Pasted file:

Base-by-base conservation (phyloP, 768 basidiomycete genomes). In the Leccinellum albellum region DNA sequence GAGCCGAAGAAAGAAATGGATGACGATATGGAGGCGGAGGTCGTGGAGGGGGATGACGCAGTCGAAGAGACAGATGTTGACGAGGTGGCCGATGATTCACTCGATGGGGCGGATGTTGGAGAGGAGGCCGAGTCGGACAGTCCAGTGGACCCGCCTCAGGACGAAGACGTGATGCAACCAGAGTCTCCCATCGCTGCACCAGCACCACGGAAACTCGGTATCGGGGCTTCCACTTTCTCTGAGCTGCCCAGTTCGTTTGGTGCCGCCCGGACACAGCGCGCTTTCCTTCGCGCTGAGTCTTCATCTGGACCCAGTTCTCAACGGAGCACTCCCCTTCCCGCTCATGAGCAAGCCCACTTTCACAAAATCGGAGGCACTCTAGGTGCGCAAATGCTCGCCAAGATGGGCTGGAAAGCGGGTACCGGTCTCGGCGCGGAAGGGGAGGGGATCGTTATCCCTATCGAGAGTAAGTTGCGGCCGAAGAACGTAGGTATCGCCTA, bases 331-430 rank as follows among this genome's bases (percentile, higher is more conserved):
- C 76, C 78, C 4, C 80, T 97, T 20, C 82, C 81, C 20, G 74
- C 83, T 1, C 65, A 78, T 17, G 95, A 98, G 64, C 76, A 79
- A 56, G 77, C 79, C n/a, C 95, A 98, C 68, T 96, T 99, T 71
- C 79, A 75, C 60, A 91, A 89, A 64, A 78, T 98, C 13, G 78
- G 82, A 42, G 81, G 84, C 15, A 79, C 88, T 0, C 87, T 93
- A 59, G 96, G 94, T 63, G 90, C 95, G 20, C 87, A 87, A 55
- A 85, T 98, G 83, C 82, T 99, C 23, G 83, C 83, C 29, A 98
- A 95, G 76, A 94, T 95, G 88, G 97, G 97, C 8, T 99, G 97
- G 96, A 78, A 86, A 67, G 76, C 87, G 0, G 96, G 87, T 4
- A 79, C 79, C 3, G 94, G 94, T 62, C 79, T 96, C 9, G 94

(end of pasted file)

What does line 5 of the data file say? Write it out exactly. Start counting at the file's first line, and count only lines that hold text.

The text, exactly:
- C 79, A 75, C 60, A 91, A 89, A 64, A 78, T 98, C 13, G 78